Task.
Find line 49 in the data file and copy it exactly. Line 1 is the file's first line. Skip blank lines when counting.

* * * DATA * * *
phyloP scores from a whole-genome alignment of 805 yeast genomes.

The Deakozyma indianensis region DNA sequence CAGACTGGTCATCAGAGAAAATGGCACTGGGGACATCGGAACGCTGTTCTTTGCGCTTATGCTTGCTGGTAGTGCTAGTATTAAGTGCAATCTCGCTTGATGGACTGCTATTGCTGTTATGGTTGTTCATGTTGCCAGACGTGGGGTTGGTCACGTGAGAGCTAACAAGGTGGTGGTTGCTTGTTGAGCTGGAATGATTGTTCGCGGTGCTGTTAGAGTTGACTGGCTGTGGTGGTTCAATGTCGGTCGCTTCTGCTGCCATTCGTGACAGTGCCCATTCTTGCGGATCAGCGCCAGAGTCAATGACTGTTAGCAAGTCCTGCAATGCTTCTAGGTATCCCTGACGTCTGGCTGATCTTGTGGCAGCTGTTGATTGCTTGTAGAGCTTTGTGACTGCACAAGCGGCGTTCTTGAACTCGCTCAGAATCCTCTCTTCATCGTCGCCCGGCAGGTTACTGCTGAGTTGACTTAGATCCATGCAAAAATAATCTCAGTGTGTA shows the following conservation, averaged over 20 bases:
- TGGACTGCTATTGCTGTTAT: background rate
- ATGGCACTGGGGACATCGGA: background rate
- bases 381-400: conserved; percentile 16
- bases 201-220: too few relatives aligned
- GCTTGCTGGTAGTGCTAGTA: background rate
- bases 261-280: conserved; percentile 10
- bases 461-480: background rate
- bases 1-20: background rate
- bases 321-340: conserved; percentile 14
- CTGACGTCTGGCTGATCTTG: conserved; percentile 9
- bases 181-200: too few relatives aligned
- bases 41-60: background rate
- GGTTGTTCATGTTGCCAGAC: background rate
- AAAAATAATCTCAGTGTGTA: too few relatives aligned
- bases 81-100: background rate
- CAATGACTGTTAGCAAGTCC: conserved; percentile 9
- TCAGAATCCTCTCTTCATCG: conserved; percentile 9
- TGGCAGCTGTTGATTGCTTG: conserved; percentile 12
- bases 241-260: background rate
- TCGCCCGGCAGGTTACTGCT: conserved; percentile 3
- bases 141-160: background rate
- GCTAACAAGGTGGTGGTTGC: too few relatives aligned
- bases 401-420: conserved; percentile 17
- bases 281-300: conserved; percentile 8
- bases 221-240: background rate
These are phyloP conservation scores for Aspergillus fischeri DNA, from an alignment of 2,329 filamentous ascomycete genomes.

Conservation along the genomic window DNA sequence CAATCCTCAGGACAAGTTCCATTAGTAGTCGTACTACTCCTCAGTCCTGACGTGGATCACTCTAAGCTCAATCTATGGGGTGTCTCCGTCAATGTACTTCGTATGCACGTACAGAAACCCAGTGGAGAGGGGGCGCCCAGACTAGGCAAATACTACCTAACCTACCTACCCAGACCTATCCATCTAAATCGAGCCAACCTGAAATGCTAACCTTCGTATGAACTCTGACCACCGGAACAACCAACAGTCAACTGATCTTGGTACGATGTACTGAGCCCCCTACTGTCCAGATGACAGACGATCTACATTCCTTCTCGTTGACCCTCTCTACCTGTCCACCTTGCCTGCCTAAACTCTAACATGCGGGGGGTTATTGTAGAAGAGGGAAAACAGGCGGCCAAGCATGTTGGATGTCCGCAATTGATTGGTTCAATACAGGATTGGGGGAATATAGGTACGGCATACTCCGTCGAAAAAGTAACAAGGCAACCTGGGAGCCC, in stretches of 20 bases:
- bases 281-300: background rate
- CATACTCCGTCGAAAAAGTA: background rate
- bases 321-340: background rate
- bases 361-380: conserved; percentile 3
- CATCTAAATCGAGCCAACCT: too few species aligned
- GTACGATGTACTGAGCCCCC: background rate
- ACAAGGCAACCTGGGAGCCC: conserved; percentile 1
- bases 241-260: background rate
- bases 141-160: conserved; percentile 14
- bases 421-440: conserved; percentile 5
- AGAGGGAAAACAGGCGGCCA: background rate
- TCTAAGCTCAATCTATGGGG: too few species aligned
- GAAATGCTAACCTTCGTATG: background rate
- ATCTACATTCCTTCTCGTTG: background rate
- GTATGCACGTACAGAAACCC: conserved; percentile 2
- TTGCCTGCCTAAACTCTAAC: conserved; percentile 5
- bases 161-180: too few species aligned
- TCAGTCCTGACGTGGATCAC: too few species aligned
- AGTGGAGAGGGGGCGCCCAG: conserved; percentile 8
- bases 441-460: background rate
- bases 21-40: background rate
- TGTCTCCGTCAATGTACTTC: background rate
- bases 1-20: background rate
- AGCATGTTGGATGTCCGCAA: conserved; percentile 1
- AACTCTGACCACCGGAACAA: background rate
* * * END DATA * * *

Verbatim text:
- bases 441-460: background rate